GOP Sen. John Kennedy Urges Robert Mueller To Testify Publicly

"The American public has a right to hear directly from him," the Louisiana senator said in a statement.

Sen. John Kennedy (R-La.) is urging Robert Mueller to testify in public following reports that the special counsel was pushing for a closed-door appearance with members of Congress in negotiations with House Democrats.

“I understand that Mr. Mueller doesn’t want it to become a media circus if he decides to testify, but the American public has a right to hear directly from him,” Kennedy said in a statement released by his office on Tuesday. “His investigation cost the American taxpayers more than $25 million. They don’t want a filtered version of his testimony spun by members of Congress with partisan agendas.”

Democrats have been trying to get Mueller to testify before congressional committees in the wake of his investigation into Russian interference in the 2016 election. They’d also like to hear directly from Mueller about his reasons for not making a prosecutorial judgment on whether President Donald Trump obstructed justice as the probe proceeded.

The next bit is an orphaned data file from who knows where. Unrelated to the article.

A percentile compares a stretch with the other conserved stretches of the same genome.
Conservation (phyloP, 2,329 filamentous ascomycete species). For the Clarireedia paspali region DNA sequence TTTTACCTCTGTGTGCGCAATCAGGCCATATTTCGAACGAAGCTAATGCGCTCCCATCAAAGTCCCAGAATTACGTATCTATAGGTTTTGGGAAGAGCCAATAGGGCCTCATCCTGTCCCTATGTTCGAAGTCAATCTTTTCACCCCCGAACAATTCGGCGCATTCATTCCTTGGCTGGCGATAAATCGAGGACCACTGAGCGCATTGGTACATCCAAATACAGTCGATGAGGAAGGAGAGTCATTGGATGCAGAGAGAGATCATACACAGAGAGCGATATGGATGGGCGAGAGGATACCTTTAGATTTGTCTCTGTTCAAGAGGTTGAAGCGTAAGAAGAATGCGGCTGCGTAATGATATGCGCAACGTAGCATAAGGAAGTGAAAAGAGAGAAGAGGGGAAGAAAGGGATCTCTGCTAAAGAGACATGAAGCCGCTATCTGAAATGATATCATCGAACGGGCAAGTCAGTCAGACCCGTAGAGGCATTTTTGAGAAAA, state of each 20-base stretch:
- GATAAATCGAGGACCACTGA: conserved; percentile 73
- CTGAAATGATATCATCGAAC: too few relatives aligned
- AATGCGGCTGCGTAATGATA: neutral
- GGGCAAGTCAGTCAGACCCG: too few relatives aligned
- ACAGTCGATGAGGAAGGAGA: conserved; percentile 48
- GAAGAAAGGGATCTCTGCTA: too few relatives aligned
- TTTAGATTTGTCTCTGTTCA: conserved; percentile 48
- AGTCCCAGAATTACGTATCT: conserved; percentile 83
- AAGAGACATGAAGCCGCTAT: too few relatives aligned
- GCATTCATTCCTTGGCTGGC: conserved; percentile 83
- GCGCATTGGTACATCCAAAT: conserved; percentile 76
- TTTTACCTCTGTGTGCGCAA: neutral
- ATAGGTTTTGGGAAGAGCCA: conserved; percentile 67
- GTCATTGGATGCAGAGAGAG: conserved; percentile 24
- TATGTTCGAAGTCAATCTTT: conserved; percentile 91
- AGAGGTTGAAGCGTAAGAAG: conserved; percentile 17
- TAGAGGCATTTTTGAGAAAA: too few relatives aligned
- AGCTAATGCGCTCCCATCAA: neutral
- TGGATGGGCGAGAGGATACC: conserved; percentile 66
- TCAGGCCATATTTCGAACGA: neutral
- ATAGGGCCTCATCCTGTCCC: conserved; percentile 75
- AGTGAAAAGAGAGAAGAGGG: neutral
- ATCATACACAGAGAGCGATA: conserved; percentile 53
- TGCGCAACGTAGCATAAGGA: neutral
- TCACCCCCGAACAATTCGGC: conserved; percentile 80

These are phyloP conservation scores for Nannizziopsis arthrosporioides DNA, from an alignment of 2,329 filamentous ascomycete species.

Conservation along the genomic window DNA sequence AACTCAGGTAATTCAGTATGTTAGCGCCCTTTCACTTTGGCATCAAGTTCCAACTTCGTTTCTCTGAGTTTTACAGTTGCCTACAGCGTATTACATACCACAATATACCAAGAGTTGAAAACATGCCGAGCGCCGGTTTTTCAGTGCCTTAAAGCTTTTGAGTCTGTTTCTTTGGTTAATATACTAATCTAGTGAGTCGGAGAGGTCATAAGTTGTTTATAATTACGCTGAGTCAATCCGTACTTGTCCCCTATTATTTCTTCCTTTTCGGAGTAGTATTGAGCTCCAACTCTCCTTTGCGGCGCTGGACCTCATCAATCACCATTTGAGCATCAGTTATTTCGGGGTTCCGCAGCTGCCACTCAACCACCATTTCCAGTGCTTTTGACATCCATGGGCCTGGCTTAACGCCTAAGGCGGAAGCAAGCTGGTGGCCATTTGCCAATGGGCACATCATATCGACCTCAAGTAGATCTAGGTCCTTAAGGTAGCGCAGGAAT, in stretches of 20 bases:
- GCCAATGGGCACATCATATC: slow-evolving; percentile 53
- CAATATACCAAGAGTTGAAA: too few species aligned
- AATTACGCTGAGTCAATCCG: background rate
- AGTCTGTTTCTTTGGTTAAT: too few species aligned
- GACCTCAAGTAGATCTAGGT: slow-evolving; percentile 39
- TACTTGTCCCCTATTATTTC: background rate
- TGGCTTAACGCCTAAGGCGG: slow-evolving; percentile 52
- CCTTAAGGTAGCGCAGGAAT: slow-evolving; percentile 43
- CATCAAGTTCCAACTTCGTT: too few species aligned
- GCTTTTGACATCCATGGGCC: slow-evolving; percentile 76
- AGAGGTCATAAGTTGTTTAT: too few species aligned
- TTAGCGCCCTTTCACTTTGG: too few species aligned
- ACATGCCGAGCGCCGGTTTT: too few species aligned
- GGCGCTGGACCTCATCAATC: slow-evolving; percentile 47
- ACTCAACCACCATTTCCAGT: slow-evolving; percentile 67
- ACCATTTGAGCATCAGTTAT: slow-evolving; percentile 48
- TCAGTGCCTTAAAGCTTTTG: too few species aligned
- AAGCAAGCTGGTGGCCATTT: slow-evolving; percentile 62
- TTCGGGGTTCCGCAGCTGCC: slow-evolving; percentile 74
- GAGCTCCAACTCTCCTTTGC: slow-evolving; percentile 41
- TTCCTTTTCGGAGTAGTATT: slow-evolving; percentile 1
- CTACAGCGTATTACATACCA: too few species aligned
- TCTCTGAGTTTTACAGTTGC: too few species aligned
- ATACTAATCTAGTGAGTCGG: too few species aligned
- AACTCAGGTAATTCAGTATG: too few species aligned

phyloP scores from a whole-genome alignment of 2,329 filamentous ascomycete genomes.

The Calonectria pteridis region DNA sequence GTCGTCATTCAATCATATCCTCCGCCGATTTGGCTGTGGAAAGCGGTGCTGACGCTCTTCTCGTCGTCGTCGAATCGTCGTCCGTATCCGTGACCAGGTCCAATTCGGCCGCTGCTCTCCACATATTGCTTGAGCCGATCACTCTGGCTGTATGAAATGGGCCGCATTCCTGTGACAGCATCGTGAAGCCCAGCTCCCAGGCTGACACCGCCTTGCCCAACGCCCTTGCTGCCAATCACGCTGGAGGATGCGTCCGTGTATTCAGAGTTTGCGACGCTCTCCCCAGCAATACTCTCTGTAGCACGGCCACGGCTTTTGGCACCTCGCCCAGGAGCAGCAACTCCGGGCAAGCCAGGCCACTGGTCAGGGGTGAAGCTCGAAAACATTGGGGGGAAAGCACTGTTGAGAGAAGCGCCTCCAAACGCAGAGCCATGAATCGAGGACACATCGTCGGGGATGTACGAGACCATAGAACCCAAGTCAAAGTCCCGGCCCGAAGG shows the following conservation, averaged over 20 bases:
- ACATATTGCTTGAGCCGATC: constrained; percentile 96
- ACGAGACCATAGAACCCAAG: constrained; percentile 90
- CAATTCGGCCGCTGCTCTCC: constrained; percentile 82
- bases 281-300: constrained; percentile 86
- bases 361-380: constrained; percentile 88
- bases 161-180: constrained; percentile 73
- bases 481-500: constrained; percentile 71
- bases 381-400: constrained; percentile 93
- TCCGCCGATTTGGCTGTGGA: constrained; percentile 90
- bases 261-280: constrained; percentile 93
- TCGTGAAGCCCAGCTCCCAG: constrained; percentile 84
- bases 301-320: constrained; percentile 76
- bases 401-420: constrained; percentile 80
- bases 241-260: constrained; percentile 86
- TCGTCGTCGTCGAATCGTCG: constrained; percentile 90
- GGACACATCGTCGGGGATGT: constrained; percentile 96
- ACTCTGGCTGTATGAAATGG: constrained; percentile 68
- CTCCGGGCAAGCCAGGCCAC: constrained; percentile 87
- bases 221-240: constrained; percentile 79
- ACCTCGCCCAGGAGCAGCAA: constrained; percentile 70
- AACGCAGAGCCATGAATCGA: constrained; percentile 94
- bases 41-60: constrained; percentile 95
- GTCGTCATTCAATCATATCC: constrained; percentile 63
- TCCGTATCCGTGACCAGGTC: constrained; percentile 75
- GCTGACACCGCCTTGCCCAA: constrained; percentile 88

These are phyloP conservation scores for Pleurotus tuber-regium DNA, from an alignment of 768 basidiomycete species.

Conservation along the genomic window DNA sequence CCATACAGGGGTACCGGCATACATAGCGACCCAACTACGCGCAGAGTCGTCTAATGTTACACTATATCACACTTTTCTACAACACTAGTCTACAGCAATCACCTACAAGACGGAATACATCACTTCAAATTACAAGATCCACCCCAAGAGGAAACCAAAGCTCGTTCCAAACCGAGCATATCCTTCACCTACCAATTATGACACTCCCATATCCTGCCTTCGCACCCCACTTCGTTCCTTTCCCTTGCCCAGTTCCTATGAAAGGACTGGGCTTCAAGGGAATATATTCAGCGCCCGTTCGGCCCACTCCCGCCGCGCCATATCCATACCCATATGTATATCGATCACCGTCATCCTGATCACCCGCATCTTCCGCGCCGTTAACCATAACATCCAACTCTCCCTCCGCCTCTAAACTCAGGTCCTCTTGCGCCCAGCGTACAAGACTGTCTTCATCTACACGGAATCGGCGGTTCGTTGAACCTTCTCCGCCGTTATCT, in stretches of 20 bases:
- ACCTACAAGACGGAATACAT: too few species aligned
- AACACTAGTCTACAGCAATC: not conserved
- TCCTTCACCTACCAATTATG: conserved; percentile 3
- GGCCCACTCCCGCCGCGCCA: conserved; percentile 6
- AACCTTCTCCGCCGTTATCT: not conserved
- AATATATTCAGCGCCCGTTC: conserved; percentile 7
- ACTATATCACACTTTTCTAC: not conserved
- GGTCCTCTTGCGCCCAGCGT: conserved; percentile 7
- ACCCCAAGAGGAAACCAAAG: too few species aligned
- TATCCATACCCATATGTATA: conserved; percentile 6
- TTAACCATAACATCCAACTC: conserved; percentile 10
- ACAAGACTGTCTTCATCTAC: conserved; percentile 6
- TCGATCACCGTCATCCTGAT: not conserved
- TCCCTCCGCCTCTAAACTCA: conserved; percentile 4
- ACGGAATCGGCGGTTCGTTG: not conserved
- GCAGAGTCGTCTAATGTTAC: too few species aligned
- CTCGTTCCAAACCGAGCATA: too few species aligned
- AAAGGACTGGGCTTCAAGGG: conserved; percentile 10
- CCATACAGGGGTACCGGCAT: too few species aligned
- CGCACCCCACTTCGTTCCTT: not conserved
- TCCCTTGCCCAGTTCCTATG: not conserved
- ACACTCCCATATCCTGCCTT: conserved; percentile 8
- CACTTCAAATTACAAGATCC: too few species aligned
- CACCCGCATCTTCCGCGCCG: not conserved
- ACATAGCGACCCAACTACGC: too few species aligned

Most Republicans, however, say it’s time to move on from the special counsel’s investigation, calling it an expensive waste of resources that ultimately exonerated Trump. (That is not, in fact, what the report says.) Senate Majority Leader Mitch McConnell (R-Ky.), for example, declared “case closed” on the Mueller report earlier this month.

But Kennedy, a member of the Senate Judiciary Committee, maintains that the public would benefit from hearing from Mueller himself ― even though he agrees with his colleagues who say Trump and his campaign did nothing wrong.

“I have great confidence in the American people,” Kennedy said in the statement. “They may not read Aristotle every day because they’re busy earning a living and raising their children, but they have good judgment. Let them hear his full testimony and draw their own conclusions.”

Mueller would prefer to make only his opening statement before the public, according to House Judiciary Chairman Jerry Nadler (D-N.Y.). Nadler surmised in an interview on MSNBC earlier this month that the special counsel “doesn’t want to participate in anything that he might regard as a political spectacle.”

Before You Go

Popular in the Community